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Batman #50 Review!

Joker Jondee here at the Finger Tower rooftop,

Batman marries Catwoman! We know from the cover what is going to happen, but the story is built up nicely by Tom King and Mikel Janin. Catwoman was always the femme fatale in the comics, she toyed with Batman. It was in the 1966 Batman movie where Catwoman as Miss Kitka found she was attracted to Bruce Wayne and vice versa. Writer Tom King’s run on the title, had in Batman #24, Batman proposing to Catwoman, he gets his answer after The War of Jokes and Riddles, in Batman #32. She then clashes with Talia al Ghul, the mother of Bruce’s son, Damian.

Then, there is the Super Friends storyline that has Superman dealing with the engagement (he fawns over Batman about how he is so awesome) and then Wonder Woman (even though Batman is engaged, Wonder Woman is desperately attracted to him). Of course both of these characterizations are out of character, but stick around. Poison Ivy unleashes her power around the world before we get to Harley Quinn and Joker trying to stop the engagement. Now, it’s time for the wedding, and it seems like King has a plan with how Batman can evolve as a character being wed.

The Wedding features a cover by interior artist Mikel Janin with Batman kissing his bride in her wedding dress, it looks so fancy I can easily see ladies wanting one in real life, all along a border of white roses. The dress itself was partially revealed in Batman #44. The beginning has the goofy Kite Man created in Batman #133 (1960) by Bill Finger and Dick Sprang happily introduce himself. He smacked around by Batman and Catwoman on the rooftop of Finger Tower.

While doing so, they discuss getting married by dawn, Batman will get the judge and they will each get a witness. Batarang wedding? Catwoman adds that the arrangements are “purrfect” and Kite Man agrees before falling unconscious, ha! Then, it unfolds to two full page spreads, one by Jose Luis Garcia-Lopez and the other by Becky Cloonan, with “Bat” and “Cat” captions. I like the pairing of artists and also that we get parallel perspectives from the characters going over their meeting and relationship.

At the bar, Porky’s, the stuttering bartender, love it!, is talking to Judge Wolfman when Batman interrupts them. I just love the dropping of creator names, including writer Marv Wolfman, throughout the comic. In Arkham Asylum, we find imprisoned Holly Robinson, not the actress, but the young ally of Catwoman introduced in Batman #404 (1987), “Batman: Year One” by Frank Miller. Catwoman whispers that she will be moved to another cell block and Holly says Batman will be mad.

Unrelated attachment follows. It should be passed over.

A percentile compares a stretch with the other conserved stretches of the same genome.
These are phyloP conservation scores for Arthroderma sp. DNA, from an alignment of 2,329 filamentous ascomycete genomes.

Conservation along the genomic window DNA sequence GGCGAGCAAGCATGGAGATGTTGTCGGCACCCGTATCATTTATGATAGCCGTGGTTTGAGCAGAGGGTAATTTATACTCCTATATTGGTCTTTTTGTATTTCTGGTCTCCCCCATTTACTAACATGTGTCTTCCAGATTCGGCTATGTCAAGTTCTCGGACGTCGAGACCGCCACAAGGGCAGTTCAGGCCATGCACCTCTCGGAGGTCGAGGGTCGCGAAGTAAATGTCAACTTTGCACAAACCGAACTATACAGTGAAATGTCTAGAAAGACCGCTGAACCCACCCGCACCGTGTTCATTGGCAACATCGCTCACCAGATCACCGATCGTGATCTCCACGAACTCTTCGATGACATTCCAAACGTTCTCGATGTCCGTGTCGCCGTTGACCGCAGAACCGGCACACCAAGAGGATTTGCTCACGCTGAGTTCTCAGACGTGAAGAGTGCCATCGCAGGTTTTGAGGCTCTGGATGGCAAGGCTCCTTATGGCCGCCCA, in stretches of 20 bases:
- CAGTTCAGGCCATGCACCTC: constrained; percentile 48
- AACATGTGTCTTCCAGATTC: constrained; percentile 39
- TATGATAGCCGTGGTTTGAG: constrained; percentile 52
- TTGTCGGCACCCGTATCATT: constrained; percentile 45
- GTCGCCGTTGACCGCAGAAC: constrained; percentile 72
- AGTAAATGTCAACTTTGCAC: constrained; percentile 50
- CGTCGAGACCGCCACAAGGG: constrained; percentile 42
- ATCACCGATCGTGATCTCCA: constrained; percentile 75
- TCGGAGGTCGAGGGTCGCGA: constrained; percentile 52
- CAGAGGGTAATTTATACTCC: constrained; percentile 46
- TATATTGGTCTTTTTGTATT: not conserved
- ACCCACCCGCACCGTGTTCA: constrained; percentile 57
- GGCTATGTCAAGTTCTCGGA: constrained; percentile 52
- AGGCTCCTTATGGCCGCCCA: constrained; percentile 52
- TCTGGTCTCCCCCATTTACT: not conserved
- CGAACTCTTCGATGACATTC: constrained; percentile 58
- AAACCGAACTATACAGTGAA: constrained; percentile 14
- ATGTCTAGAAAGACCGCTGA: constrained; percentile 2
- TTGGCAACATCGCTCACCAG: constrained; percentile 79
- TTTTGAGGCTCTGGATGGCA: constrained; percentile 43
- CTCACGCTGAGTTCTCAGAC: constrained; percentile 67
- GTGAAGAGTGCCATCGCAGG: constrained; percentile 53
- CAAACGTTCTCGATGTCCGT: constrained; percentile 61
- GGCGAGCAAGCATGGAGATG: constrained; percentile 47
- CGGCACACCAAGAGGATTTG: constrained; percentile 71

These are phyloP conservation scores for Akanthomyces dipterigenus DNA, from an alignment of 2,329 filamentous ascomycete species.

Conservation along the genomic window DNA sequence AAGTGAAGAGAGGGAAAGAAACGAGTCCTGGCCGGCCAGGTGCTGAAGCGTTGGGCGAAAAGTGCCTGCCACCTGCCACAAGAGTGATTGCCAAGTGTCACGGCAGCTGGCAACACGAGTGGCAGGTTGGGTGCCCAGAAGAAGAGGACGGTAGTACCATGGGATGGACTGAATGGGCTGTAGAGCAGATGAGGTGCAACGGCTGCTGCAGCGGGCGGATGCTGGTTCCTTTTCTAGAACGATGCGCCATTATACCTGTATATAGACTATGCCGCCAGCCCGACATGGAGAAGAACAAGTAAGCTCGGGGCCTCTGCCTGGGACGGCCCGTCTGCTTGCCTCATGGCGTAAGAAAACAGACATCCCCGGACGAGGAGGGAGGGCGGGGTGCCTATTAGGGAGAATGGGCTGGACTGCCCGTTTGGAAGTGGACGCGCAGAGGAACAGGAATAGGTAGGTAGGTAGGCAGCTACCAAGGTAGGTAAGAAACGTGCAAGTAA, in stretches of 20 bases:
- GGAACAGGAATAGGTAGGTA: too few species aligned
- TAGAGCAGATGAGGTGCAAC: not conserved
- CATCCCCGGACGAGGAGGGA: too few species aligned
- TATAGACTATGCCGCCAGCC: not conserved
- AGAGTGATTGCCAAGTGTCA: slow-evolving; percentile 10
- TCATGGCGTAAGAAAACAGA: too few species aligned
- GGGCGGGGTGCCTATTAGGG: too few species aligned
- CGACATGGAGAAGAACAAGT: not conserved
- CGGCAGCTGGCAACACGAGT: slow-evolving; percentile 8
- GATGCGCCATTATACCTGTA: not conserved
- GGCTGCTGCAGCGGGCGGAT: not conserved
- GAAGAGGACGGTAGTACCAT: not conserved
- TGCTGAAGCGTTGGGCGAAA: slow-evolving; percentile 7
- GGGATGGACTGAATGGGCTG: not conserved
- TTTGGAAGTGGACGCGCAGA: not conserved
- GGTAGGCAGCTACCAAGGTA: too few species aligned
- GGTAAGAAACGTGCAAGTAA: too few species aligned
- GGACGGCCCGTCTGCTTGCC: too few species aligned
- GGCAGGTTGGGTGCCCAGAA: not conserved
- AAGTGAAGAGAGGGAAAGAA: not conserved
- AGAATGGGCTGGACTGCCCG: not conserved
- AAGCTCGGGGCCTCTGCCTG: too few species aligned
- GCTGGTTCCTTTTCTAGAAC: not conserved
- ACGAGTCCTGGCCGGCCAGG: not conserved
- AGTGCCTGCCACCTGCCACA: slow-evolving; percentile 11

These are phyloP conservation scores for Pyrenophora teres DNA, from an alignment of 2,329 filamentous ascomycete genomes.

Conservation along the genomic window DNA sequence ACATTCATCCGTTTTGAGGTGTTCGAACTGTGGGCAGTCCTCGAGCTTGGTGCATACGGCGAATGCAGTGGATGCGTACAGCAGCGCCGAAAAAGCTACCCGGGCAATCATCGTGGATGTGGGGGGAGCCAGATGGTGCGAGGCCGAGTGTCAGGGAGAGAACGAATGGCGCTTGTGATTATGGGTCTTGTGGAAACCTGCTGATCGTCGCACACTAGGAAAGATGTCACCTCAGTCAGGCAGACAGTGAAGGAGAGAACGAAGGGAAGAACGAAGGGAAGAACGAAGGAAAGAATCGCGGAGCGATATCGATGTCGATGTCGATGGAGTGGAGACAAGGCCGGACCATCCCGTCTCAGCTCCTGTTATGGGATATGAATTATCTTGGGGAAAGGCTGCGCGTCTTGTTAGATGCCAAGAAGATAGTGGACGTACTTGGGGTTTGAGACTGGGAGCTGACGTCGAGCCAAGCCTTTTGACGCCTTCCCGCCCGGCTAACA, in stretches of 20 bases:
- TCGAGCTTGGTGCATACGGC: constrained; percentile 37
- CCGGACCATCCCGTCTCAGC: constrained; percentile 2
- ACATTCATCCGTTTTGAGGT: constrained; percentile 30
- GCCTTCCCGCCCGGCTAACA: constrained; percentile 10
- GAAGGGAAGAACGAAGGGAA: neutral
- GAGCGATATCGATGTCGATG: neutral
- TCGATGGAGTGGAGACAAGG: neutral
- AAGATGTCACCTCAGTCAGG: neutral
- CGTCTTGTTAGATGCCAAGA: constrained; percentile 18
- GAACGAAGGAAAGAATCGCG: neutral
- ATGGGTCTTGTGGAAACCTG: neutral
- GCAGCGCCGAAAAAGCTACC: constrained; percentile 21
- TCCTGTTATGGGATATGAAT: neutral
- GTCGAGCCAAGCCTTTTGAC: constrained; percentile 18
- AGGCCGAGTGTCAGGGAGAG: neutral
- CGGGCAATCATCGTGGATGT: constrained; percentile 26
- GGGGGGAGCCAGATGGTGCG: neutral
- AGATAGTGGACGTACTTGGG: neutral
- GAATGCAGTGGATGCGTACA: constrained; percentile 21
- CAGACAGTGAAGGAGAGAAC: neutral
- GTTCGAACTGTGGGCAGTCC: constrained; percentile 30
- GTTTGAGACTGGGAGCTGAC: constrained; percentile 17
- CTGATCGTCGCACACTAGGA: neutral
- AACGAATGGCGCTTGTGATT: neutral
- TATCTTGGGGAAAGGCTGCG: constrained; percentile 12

Then, we get pages by Jason Fabok and Frank Miller, while we get the thoughts of Batman and Catwoman’s first encounter and ultimately getting caught in each other’s eyes. In an alleyway in Robison Blvd., Batman takes down Tweedle Dee and under Arkham Asylum, Catwoman knocks out Tweedle Dum, the duo first appeared in Detective Comics #74 (1943) with Jerry Robinson as one of the creators. Then, we get pages by Lee Bermejo and Neal Adams, with Batman and Catwoman accessing each other, but again drawn to their eyes. At Wayne Manor, Catwoman unties the blindfold on Holly, while Batman talks to Alfred.

There are more full pages by Tony S. Daniel and Amanda Conner, what Catwoman and Batman see in each other’s eyes is a dance and no deception. In the Englehart Bedroom, Holly prepares Selena Kyle’s wedding dress, black lace with purple, and in the Conway Bedroom, Bruce Wayne fusses over his suit with Alfred worried about looking too much like his father. Steve Englehart and Gerry Conway are incredible writers for the Batman comics. This seems to sum up the characters, where they are going, not as a liability as superheroes, and there is enough fun, cleverly bringing the full art pages by some of the top artists into the story, and a twist ending that makes this comic brilliant.

Five Batarangs out of Five!

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